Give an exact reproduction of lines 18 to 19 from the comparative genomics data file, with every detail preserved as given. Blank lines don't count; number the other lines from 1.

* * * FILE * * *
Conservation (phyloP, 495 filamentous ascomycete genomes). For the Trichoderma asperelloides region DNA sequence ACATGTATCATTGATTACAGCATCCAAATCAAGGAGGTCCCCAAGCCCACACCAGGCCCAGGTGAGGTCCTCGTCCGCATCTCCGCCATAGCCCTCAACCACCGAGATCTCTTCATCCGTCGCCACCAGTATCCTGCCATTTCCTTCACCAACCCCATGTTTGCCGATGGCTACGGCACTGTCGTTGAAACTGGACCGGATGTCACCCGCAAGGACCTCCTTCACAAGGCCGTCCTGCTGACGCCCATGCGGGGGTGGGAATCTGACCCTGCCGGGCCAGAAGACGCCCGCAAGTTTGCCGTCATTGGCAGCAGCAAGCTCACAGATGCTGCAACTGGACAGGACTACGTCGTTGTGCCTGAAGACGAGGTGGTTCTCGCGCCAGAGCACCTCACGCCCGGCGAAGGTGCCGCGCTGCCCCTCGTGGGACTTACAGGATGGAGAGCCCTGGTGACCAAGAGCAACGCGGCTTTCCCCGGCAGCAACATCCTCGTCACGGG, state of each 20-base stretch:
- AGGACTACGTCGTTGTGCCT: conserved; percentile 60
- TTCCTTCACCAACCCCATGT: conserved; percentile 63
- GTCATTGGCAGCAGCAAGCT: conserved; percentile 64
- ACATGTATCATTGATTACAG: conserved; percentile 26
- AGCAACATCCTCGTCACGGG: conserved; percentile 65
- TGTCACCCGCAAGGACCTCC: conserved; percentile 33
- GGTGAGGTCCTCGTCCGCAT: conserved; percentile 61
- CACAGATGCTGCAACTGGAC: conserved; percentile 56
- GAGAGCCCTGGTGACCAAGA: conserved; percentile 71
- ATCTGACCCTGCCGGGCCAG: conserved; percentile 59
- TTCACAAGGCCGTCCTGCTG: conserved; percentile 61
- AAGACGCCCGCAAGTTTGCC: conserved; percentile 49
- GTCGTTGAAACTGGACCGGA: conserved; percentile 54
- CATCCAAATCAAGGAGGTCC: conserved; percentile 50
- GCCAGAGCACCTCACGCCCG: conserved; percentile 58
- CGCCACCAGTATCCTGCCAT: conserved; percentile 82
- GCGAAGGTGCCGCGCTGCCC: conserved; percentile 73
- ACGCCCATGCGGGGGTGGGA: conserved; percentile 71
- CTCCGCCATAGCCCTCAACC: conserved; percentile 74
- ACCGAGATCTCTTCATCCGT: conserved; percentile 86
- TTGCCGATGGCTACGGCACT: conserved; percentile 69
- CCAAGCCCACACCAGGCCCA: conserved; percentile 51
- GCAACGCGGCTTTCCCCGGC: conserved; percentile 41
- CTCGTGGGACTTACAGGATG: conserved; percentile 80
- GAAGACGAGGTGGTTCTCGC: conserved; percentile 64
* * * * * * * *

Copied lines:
- GCGAAGGTGCCGCGCTGCCC: conserved; percentile 73
- ACGCCCATGCGGGGGTGGGA: conserved; percentile 71